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Why HCI Belongs on Your DevOps Holiday Wishlist


Think About Your Audience Before Choosing a Webinar Title

Sponsored by RED HAT and Nutanix


Organizations looking to capitalize on the business agility benefits of containers and microservices architecture-based applications often run into major challenges building and managing the cloud-native stack that meets developers’ needs. Why? Legacy infrastructure isn’t built for the way that Kubernetes and DevOps platforms consume IT resources. Despite the abstraction of containers from the underlying compute, storage and networking foundation, infrastructure still has an impact on developer productivity—especially when building these environments in your on-premises data centers.

In this webinar, you’ll hear from cloud-native technology experts from Red Hat and Nutanix discuss:

  • How Kubernetes and enterprise DevOps platforms like Red Hat OpenShift use IT resources
  • Why hyperconverged infrastructure (HCI) is best suited for large-scale distributed platforms
  • Best practices for configuring persistent storage for stateful containers
Andrew Sullivan
Sr. Principal Technical Marketing Manager, Red Hat Hybrid Platforms Business Unit - Red Hat
Andrew Sullivan is Senior Principal Technical Marketing Manager for Hybrid Platforms at Red Hat. He focuses on Red Hat OpenShift, virtualization, and modernizing infrastructure management for today’s applications. Andrew has worked in the IT industry for more than 20 years and has a rich history of database development, infrastructure architecture and containers.
Mark Lavi
Technical Marketing Engineer & Principal DevOps Advocate - Nutanix Inc.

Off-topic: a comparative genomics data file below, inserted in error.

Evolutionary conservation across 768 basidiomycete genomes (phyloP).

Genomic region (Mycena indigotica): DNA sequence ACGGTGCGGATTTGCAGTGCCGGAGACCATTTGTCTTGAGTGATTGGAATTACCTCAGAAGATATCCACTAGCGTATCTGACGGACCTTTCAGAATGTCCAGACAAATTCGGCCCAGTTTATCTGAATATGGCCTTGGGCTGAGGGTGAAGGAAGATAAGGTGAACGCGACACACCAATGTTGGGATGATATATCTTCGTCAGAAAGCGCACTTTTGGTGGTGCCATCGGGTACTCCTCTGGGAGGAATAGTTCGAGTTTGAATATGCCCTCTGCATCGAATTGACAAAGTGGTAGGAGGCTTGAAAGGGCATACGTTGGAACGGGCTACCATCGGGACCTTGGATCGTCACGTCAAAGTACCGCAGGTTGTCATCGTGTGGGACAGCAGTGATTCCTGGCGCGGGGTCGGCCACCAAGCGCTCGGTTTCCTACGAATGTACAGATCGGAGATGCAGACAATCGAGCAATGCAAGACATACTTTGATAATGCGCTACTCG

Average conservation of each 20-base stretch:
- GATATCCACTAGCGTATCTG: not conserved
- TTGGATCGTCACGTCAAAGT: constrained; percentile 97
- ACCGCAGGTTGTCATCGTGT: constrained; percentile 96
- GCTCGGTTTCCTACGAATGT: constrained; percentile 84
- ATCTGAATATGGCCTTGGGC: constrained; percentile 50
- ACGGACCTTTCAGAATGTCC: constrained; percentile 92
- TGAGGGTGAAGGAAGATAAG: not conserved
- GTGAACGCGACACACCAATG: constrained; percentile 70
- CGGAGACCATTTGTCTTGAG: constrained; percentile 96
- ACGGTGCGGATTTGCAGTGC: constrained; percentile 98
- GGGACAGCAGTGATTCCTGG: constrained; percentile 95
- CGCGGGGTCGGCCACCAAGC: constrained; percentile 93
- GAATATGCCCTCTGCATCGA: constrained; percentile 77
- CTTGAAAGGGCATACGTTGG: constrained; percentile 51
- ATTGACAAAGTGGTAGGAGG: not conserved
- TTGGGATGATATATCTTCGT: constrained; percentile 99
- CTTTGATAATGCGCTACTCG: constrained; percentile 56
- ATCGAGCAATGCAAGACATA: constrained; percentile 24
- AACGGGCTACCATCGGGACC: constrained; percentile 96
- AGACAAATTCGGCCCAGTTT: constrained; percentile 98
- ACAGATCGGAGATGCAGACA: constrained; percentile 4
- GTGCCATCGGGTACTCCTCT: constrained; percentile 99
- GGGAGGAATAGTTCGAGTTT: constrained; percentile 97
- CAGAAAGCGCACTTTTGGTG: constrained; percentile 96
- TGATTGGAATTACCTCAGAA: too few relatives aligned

Mark Lavi is a member of Nutanix’s Technical Marketing team and a champion of DevOps technologies and practices, with expertise in cloud-native infrastructure and automation. Mark is a Silicon Valley veteran with experience as a co-founder or early team member of several startups (Passpoints, Convergence Media Group, Smart Destinations, LetsTalk, Kaazing, Pertino, and Calm.io), where he held management roles in engineering and operations. He holds a bachelor’s degree in Mechanical Engineering from Boston University.

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What You’ll Learn in This Webinar

You’ve probably written a hundred abstracts in your day, but have you come up with a template that really seems to resonate? Go back through your past webinar inventory and see what events produced the most registrants. Sure – this will vary by topic but what got their attention initially was the description you wrote.

Paint a mental image of the benefits of attending your webinar. Often times this can be summarized in the title of your event. Your prospects may not even make it to the body of the message, so get your point across immediately.  Capture their attention, pique their interest, and push them towards the desired action (i.e. signing up for your event). You have to make them focus and you have to do it fast. Using an active voice and bullet points is great way to do this.

Always add key takeaways. Something like this....In this session, you’ll learn about:

  • You know you’ve cringed at misspellings and improper grammar before, so don’t get caught making the same mistake.
  • Get a second or even third set of eyes to review your work.
  • It reflects on your professionalism even if it has nothing to do with your event.